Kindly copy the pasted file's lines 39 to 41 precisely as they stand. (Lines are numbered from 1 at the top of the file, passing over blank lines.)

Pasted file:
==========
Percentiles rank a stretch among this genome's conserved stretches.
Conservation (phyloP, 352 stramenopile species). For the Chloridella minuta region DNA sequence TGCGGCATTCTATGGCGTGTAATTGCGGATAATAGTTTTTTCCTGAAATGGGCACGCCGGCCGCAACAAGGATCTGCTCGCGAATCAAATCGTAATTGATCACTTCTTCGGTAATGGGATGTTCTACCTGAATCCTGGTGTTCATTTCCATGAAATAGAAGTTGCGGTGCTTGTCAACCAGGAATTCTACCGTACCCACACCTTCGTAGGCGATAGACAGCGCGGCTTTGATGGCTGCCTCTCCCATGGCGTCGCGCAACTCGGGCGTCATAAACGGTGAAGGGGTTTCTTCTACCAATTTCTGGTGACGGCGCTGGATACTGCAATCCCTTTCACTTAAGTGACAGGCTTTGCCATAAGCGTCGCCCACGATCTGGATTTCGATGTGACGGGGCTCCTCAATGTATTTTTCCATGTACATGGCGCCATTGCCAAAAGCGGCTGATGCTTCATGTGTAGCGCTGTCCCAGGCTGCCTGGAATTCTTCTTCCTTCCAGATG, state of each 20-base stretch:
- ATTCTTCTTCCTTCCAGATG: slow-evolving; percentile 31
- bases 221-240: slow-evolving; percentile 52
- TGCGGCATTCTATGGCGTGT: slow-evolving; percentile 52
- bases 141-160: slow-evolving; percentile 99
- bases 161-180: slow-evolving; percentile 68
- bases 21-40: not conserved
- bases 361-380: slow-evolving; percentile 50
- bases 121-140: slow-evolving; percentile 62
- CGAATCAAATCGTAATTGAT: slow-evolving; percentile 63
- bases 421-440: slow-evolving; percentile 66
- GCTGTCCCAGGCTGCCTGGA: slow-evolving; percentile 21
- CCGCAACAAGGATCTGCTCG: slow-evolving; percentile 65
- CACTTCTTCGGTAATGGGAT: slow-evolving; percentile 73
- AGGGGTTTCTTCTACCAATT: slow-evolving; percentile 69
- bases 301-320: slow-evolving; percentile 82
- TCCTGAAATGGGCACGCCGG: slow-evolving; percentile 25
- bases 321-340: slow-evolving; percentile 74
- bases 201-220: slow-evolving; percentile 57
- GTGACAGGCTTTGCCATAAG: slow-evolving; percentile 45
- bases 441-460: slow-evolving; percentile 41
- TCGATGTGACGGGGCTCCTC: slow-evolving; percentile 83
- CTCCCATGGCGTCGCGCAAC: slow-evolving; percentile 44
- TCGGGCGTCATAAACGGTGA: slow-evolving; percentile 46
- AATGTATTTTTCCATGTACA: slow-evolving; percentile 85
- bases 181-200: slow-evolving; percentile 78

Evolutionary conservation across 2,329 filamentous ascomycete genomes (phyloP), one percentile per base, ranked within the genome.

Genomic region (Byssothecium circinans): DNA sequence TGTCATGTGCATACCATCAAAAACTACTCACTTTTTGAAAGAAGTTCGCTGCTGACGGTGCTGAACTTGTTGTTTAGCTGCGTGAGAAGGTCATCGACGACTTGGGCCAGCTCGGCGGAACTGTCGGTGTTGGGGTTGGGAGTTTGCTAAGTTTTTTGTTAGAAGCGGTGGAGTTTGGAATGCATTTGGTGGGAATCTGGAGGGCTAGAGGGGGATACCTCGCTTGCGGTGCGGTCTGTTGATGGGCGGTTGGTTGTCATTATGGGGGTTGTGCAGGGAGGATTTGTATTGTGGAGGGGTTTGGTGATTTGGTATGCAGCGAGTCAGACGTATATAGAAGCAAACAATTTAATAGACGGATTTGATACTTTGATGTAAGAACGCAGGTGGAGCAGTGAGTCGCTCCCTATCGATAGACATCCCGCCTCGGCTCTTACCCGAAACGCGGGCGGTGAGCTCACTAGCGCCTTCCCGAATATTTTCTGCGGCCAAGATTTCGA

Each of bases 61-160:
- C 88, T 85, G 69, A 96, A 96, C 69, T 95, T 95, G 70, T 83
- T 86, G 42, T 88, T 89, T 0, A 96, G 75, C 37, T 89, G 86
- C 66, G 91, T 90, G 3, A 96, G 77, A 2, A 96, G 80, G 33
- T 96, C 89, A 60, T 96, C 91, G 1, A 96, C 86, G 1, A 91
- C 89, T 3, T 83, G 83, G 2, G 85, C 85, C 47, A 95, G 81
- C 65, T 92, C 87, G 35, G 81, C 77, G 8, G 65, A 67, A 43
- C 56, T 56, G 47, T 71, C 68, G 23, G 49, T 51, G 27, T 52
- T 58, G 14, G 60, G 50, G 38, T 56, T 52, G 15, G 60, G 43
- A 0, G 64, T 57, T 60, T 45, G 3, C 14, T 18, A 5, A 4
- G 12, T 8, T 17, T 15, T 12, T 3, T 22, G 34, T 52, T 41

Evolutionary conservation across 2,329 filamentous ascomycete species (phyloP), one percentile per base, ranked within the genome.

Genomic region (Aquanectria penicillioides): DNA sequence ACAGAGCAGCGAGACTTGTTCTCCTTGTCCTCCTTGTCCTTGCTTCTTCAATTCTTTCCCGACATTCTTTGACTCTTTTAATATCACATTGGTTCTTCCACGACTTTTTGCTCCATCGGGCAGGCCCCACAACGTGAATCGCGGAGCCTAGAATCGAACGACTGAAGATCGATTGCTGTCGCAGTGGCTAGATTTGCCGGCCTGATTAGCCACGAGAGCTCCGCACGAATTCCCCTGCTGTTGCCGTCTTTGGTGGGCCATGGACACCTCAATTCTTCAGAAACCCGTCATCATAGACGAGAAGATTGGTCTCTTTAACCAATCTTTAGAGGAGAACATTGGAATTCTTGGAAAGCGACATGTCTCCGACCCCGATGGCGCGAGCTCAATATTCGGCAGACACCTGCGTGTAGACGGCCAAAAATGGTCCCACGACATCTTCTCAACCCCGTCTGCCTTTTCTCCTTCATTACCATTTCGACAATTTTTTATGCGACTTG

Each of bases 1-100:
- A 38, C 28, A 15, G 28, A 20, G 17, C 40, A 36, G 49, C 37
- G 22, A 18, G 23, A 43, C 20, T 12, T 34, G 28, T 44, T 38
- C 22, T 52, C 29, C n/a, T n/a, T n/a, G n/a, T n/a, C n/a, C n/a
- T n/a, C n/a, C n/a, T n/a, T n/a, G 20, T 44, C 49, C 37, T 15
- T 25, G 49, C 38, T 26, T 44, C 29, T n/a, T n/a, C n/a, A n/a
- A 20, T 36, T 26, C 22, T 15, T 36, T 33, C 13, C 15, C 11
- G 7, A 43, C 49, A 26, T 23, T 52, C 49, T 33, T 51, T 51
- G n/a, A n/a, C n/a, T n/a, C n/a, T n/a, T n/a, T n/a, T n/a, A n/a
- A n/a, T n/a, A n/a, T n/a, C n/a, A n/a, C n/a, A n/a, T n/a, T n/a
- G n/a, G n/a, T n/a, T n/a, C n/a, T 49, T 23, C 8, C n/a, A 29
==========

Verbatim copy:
- A 0, G 64, T 57, T 60, T 45, G 3, C 14, T 18, A 5, A 4
- G 12, T 8, T 17, T 15, T 12, T 3, T 22, G 34, T 52, T 41

Evolutionary conservation across 2,329 filamentous ascomycete species (phyloP), one percentile per base, ranked within the genome.